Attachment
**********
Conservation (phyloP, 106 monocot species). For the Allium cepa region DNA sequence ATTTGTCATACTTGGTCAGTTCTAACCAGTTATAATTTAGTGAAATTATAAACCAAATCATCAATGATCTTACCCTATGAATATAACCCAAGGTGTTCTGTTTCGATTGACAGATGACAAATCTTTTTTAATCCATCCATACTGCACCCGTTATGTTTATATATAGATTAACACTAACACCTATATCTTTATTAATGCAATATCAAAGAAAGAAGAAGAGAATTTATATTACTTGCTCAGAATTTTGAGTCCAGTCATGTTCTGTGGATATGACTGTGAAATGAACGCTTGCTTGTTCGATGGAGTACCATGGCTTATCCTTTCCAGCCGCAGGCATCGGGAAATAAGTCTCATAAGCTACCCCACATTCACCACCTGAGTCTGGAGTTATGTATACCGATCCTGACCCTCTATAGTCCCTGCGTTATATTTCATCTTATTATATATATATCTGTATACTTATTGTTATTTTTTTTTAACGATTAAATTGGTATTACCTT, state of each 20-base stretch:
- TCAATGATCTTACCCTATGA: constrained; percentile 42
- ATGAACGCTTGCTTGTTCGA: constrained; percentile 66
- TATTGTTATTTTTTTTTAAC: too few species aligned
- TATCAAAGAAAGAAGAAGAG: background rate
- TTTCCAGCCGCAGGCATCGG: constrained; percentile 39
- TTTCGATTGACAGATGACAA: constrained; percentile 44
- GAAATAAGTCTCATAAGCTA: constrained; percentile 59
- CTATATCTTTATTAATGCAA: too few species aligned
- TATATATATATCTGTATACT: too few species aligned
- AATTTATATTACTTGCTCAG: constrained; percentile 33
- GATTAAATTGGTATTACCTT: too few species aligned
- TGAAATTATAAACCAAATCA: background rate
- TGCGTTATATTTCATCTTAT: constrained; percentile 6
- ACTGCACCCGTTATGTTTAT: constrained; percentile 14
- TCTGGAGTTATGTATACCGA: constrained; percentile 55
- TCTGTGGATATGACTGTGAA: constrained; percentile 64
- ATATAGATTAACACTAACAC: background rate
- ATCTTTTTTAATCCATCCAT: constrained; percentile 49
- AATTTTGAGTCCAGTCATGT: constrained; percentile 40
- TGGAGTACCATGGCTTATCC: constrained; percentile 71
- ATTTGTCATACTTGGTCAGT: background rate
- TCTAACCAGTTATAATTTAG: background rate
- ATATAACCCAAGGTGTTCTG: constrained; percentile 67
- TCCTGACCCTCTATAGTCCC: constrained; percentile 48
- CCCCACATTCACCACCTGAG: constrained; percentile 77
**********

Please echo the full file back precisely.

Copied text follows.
Conservation (phyloP, 106 monocot species). For the Allium cepa region DNA sequence ATTTGTCATACTTGGTCAGTTCTAACCAGTTATAATTTAGTGAAATTATAAACCAAATCATCAATGATCTTACCCTATGAATATAACCCAAGGTGTTCTGTTTCGATTGACAGATGACAAATCTTTTTTAATCCATCCATACTGCACCCGTTATGTTTATATATAGATTAACACTAACACCTATATCTTTATTAATGCAATATCAAAGAAAGAAGAAGAGAATTTATATTACTTGCTCAGAATTTTGAGTCCAGTCATGTTCTGTGGATATGACTGTGAAATGAACGCTTGCTTGTTCGATGGAGTACCATGGCTTATCCTTTCCAGCCGCAGGCATCGGGAAATAAGTCTCATAAGCTACCCCACATTCACCACCTGAGTCTGGAGTTATGTATACCGATCCTGACCCTCTATAGTCCCTGCGTTATATTTCATCTTATTATATATATATCTGTATACTTATTGTTATTTTTTTTTAACGATTAAATTGGTATTACCTT, state of each 20-base stretch:
- TCAATGATCTTACCCTATGA: constrained; percentile 42
- ATGAACGCTTGCTTGTTCGA: constrained; percentile 66
- TATTGTTATTTTTTTTTAAC: too few species aligned
- TATCAAAGAAAGAAGAAGAG: background rate
- TTTCCAGCCGCAGGCATCGG: constrained; percentile 39
- TTTCGATTGACAGATGACAA: constrained; percentile 44
- GAAATAAGTCTCATAAGCTA: constrained; percentile 59
- CTATATCTTTATTAATGCAA: too few species aligned
- TATATATATATCTGTATACT: too few species aligned
- AATTTATATTACTTGCTCAG: constrained; percentile 33
- GATTAAATTGGTATTACCTT: too few species aligned
- TGAAATTATAAACCAAATCA: background rate
- TGCGTTATATTTCATCTTAT: constrained; percentile 6
- ACTGCACCCGTTATGTTTAT: constrained; percentile 14
- TCTGGAGTTATGTATACCGA: constrained; percentile 55
- TCTGTGGATATGACTGTGAA: constrained; percentile 64
- ATATAGATTAACACTAACAC: background rate
- ATCTTTTTTAATCCATCCAT: constrained; percentile 49
- AATTTTGAGTCCAGTCATGT: constrained; percentile 40
- TGGAGTACCATGGCTTATCC: constrained; percentile 71
- ATTTGTCATACTTGGTCAGT: background rate
- TCTAACCAGTTATAATTTAG: background rate
- ATATAACCCAAGGTGTTCTG: constrained; percentile 67
- TCCTGACCCTCTATAGTCCC: constrained; percentile 48
- CCCCACATTCACCACCTGAG: constrained; percentile 77